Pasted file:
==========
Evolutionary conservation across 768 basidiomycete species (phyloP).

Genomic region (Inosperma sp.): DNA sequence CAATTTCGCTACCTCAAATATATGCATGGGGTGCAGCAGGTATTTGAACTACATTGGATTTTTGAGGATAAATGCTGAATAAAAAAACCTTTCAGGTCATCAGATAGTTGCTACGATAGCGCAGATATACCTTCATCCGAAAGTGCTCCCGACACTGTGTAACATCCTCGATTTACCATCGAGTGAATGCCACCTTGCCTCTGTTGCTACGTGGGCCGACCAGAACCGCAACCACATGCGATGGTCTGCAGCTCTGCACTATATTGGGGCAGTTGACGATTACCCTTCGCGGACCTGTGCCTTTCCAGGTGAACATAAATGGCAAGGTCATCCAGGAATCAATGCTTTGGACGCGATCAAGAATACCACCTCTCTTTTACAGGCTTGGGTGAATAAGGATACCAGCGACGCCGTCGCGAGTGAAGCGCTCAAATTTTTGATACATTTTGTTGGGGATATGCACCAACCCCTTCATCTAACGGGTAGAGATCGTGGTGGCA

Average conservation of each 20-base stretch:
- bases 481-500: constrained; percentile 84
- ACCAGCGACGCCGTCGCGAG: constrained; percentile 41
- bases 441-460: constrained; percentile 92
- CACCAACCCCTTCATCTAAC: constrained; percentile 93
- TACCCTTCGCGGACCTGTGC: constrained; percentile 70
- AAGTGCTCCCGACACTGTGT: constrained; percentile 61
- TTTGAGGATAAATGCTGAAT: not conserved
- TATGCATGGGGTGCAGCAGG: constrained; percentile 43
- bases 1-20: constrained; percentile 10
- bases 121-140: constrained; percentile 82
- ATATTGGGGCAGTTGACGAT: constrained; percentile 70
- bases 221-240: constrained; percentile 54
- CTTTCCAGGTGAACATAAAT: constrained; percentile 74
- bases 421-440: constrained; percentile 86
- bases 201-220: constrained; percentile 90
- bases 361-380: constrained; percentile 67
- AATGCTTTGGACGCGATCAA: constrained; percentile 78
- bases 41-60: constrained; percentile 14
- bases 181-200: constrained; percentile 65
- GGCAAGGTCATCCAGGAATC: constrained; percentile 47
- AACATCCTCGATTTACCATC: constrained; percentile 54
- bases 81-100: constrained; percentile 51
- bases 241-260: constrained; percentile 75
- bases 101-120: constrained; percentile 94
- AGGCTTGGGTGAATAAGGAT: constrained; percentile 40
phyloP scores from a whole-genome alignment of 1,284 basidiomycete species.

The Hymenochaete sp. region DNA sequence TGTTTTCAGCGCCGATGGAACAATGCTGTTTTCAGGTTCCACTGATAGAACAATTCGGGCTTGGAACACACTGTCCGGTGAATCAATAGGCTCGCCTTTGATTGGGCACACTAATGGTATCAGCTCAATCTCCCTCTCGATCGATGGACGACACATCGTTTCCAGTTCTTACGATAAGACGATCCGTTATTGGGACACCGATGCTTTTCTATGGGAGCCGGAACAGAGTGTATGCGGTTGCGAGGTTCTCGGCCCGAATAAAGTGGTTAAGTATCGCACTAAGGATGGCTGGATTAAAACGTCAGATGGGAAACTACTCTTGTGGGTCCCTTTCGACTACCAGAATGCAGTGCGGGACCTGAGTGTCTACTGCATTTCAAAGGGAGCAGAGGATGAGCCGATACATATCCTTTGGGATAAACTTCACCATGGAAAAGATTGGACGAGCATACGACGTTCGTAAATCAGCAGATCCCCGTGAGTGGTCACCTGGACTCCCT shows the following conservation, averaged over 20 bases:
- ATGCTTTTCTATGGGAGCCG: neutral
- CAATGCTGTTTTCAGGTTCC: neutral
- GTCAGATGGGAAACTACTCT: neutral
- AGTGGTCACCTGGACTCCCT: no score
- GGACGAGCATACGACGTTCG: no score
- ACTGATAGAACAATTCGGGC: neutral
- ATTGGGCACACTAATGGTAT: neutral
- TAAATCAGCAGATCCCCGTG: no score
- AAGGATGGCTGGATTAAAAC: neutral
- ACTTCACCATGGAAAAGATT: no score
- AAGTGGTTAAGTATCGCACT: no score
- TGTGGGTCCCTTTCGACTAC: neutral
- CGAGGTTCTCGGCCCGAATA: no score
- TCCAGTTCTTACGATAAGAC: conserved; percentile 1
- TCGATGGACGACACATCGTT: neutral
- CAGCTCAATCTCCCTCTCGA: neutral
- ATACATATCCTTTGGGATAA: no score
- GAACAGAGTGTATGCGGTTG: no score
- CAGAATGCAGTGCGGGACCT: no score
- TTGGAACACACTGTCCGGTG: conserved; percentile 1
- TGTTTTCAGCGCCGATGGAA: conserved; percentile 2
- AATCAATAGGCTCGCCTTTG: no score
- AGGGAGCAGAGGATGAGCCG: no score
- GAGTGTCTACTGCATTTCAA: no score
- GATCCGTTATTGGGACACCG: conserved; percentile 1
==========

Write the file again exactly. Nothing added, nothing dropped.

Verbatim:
Evolutionary conservation across 768 basidiomycete species (phyloP).

Genomic region (Inosperma sp.): DNA sequence CAATTTCGCTACCTCAAATATATGCATGGGGTGCAGCAGGTATTTGAACTACATTGGATTTTTGAGGATAAATGCTGAATAAAAAAACCTTTCAGGTCATCAGATAGTTGCTACGATAGCGCAGATATACCTTCATCCGAAAGTGCTCCCGACACTGTGTAACATCCTCGATTTACCATCGAGTGAATGCCACCTTGCCTCTGTTGCTACGTGGGCCGACCAGAACCGCAACCACATGCGATGGTCTGCAGCTCTGCACTATATTGGGGCAGTTGACGATTACCCTTCGCGGACCTGTGCCTTTCCAGGTGAACATAAATGGCAAGGTCATCCAGGAATCAATGCTTTGGACGCGATCAAGAATACCACCTCTCTTTTACAGGCTTGGGTGAATAAGGATACCAGCGACGCCGTCGCGAGTGAAGCGCTCAAATTTTTGATACATTTTGTTGGGGATATGCACCAACCCCTTCATCTAACGGGTAGAGATCGTGGTGGCA

Average conservation of each 20-base stretch:
- bases 481-500: constrained; percentile 84
- ACCAGCGACGCCGTCGCGAG: constrained; percentile 41
- bases 441-460: constrained; percentile 92
- CACCAACCCCTTCATCTAAC: constrained; percentile 93
- TACCCTTCGCGGACCTGTGC: constrained; percentile 70
- AAGTGCTCCCGACACTGTGT: constrained; percentile 61
- TTTGAGGATAAATGCTGAAT: not conserved
- TATGCATGGGGTGCAGCAGG: constrained; percentile 43
- bases 1-20: constrained; percentile 10
- bases 121-140: constrained; percentile 82
- ATATTGGGGCAGTTGACGAT: constrained; percentile 70
- bases 221-240: constrained; percentile 54
- CTTTCCAGGTGAACATAAAT: constrained; percentile 74
- bases 421-440: constrained; percentile 86
- bases 201-220: constrained; percentile 90
- bases 361-380: constrained; percentile 67
- AATGCTTTGGACGCGATCAA: constrained; percentile 78
- bases 41-60: constrained; percentile 14
- bases 181-200: constrained; percentile 65
- GGCAAGGTCATCCAGGAATC: constrained; percentile 47
- AACATCCTCGATTTACCATC: constrained; percentile 54
- bases 81-100: constrained; percentile 51
- bases 241-260: constrained; percentile 75
- bases 101-120: constrained; percentile 94
- AGGCTTGGGTGAATAAGGAT: constrained; percentile 40
phyloP scores from a whole-genome alignment of 1,284 basidiomycete species.

The Hymenochaete sp. region DNA sequence TGTTTTCAGCGCCGATGGAACAATGCTGTTTTCAGGTTCCACTGATAGAACAATTCGGGCTTGGAACACACTGTCCGGTGAATCAATAGGCTCGCCTTTGATTGGGCACACTAATGGTATCAGCTCAATCTCCCTCTCGATCGATGGACGACACATCGTTTCCAGTTCTTACGATAAGACGATCCGTTATTGGGACACCGATGCTTTTCTATGGGAGCCGGAACAGAGTGTATGCGGTTGCGAGGTTCTCGGCCCGAATAAAGTGGTTAAGTATCGCACTAAGGATGGCTGGATTAAAACGTCAGATGGGAAACTACTCTTGTGGGTCCCTTTCGACTACCAGAATGCAGTGCGGGACCTGAGTGTCTACTGCATTTCAAAGGGAGCAGAGGATGAGCCGATACATATCCTTTGGGATAAACTTCACCATGGAAAAGATTGGACGAGCATACGACGTTCGTAAATCAGCAGATCCCCGTGAGTGGTCACCTGGACTCCCT shows the following conservation, averaged over 20 bases:
- ATGCTTTTCTATGGGAGCCG: neutral
- CAATGCTGTTTTCAGGTTCC: neutral
- GTCAGATGGGAAACTACTCT: neutral
- AGTGGTCACCTGGACTCCCT: no score
- GGACGAGCATACGACGTTCG: no score
- ACTGATAGAACAATTCGGGC: neutral
- ATTGGGCACACTAATGGTAT: neutral
- TAAATCAGCAGATCCCCGTG: no score
- AAGGATGGCTGGATTAAAAC: neutral
- ACTTCACCATGGAAAAGATT: no score
- AAGTGGTTAAGTATCGCACT: no score
- TGTGGGTCCCTTTCGACTAC: neutral
- CGAGGTTCTCGGCCCGAATA: no score
- TCCAGTTCTTACGATAAGAC: conserved; percentile 1
- TCGATGGACGACACATCGTT: neutral
- CAGCTCAATCTCCCTCTCGA: neutral
- ATACATATCCTTTGGGATAA: no score
- GAACAGAGTGTATGCGGTTG: no score
- CAGAATGCAGTGCGGGACCT: no score
- TTGGAACACACTGTCCGGTG: conserved; percentile 1
- TGTTTTCAGCGCCGATGGAA: conserved; percentile 2
- AATCAATAGGCTCGCCTTTG: no score
- AGGGAGCAGAGGATGAGCCG: no score
- GAGTGTCTACTGCATTTCAA: no score
- GATCCGTTATTGGGACACCG: conserved; percentile 1